Miami Lyric Opera delivers impassioned double bill of “Cav” and “Suor”
The scrappy, low-budget Miami Lyric Opera presented two works Thursday in performances that for sheer operatic power blew away many glossier productions.
At the Colony Theater in Miami Beach, the five-year-old company put on Mascagni’s Cavalleria Rusticana and Puccini’s Suor Angelica, two direct, straight-to-the-heart works that played to its strengths.
Despite the small orchestra and stark sets, there was something strangely appealing about these simple productions. The intimacy of the 440-seat theater seemed to discourage the sort of silent-film overacting that often occurs on the opera stage. And the absence of lavish sets and obtrusive stage directions allowed the focus to remain firmly on the first-rate singing and acting.
It is clear that the company’s founder and artistic director, the retired tenor Raffaele Cardone, places a premium on attracting excellent singers. Of these the most impressive was the tenor Francesco Valpa, a West Palm Beach singer who tackled the role of Turiddu in Mascagni’s tale of jealousy and death in a Sicilian village. Although performing under the formidable burden of a wig that looked like a black shellacked muskrat, he had a big, intense, tightly focused voice that would command respect in any opera house, and a dramatic fire that dominated the production.
Equaling him in passion and almost in vocal glitter was the soprano Veronica Murua, whose lyric soprano and subtle acting made an affecting Santuzza. Less successful was the baritone Kevin Misslich as Alfio, whose voice lost strength in the upper register and who lacked the brutal swagger called for by the role.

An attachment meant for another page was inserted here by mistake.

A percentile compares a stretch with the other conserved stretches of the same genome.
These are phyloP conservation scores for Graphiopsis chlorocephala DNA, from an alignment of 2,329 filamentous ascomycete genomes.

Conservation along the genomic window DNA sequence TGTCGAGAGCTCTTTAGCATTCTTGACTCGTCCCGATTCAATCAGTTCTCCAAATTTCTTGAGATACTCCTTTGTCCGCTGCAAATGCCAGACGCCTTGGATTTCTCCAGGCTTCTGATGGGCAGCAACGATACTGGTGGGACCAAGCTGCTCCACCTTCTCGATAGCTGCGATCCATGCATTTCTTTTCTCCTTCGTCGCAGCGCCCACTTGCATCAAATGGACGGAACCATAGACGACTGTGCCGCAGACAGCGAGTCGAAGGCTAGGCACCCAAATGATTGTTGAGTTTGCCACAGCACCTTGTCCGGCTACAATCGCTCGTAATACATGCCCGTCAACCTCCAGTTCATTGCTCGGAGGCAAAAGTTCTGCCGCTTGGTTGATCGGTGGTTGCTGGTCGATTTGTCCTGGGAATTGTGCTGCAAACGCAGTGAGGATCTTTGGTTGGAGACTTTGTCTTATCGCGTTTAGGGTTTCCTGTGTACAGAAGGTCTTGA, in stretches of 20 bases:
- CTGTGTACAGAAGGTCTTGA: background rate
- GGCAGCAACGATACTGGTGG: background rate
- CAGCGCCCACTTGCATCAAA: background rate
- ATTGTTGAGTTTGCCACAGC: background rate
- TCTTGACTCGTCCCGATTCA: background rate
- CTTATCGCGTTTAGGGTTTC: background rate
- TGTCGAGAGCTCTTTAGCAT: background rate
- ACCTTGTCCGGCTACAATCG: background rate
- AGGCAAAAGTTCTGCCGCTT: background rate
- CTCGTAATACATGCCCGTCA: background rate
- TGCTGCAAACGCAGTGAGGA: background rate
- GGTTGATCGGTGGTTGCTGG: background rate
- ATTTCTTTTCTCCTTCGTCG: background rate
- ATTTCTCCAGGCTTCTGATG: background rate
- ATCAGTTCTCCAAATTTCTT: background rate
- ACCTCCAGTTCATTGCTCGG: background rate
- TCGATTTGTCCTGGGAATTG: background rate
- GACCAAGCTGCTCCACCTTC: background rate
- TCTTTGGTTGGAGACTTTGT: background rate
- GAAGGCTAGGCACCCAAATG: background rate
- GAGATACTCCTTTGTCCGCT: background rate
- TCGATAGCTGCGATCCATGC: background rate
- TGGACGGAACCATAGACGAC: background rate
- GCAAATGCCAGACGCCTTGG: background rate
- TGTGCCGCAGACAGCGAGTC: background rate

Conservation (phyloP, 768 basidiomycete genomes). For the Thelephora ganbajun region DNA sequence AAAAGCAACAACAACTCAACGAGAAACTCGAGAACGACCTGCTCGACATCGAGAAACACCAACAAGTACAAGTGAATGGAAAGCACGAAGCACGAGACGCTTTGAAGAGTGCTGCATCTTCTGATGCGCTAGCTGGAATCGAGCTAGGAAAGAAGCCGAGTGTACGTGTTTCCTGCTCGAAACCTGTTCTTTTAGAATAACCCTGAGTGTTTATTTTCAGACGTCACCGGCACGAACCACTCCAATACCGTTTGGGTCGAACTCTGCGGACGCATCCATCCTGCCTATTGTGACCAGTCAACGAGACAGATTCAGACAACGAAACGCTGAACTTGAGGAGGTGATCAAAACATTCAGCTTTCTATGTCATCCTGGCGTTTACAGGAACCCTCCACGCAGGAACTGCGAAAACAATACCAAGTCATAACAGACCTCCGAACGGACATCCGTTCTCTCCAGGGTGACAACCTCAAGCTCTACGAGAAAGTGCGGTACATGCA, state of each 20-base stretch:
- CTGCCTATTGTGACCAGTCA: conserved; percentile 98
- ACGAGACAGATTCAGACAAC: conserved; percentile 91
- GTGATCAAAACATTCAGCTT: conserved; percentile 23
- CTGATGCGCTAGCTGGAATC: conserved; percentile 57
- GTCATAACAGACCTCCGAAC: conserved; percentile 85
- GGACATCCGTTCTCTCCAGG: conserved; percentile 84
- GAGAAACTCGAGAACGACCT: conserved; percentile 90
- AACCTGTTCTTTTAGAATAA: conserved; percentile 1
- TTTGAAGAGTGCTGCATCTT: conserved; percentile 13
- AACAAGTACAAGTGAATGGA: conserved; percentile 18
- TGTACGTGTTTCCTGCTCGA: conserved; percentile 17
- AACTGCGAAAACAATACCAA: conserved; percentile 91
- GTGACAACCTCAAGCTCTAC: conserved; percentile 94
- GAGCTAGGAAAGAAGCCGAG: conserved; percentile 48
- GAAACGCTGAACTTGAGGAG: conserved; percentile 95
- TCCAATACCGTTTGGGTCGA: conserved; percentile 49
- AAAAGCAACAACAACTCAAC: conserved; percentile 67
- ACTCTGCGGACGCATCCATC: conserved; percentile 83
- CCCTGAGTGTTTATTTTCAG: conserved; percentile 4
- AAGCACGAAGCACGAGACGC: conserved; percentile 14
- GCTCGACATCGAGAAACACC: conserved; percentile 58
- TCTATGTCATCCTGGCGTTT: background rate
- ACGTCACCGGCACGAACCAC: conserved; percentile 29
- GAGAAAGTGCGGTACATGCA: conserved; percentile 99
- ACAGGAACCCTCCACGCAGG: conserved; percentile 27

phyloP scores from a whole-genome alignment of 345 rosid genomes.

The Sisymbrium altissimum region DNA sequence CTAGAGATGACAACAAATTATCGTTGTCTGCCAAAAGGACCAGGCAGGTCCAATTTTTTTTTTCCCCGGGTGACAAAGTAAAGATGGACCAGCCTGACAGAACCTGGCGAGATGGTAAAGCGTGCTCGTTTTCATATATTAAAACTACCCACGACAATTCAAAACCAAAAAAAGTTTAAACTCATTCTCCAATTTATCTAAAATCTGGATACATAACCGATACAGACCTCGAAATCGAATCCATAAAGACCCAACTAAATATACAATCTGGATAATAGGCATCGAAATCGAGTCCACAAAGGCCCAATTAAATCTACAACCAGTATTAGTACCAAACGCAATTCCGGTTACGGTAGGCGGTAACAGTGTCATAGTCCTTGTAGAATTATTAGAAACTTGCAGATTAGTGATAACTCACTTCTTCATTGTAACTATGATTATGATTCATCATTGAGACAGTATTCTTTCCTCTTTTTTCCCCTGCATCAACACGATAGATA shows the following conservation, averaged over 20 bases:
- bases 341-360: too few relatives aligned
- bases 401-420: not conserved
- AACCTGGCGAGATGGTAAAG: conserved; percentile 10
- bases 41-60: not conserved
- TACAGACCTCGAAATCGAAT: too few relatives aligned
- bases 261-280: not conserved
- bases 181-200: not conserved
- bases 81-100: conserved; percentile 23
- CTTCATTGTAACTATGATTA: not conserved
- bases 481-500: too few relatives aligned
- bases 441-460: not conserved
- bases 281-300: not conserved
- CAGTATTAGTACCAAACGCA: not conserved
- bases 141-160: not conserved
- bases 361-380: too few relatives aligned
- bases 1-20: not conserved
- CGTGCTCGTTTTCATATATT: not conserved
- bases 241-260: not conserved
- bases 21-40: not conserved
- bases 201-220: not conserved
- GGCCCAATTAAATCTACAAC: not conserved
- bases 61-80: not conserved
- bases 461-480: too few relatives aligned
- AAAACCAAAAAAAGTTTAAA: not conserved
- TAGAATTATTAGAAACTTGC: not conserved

The company’s low budget was clear in the tiny orchestra, which had just six violins. Intonation was often poor, wrong notes frequent. And the harp got lost trying to follow Valpa in the opening O lola ch’ai di latti la cammisa. But conductor Jeff Eckstein made the most of what he had, often coaxing a surprisingly warm sound from the 23-piece ensemble.
Traditionally, opera companies pair the Mascagni work with Leoncavallo’s Pagliacci, creating a double-bill of homicidal Sicilian passion. But in place of an angry clown, the Miami group offered the gentle nun Suor Angelica, forced into a convent by her family after the illegitimate birth of her son. Heartbroken at learning of his death, she takes poison, then realizing she has committed a mortal sin, pleads with the Virgin Mary for a sign of forgiveness.
Performing on an effectively grim, gloomily lit set of grays and blacks, the soprano Daniella Carvalho brought a superb, creamy voice and heartfelt acting to the role, portraying the nun’s grief and love for her son. With Carvalho at stage center singing her farewell to her son, the last ten minutes of the opera were deeply moving. Emilia Acon was appropriately distant and aristocratic as Angelica’s wealthy aunt, despite looking about 35 years too young. Joyce Wong stood out with her sweetly sung portrayal of Suor Genovieffa.
You’ll find more lavish sets and bigger orchestras in other performances of these works, but dollar-for-dollar you probably won’t find more opera.
The program repeats Saturday at 8 p.m. Call 305-674-1040 or go to www.miamilyricopera.org.
Posted in Performances
One Response to “Miami Lyric Opera delivers impassioned double bill of “Cav” and “Suor””
Leave a Comment
Fri May 29, 2009
at 12:24 pm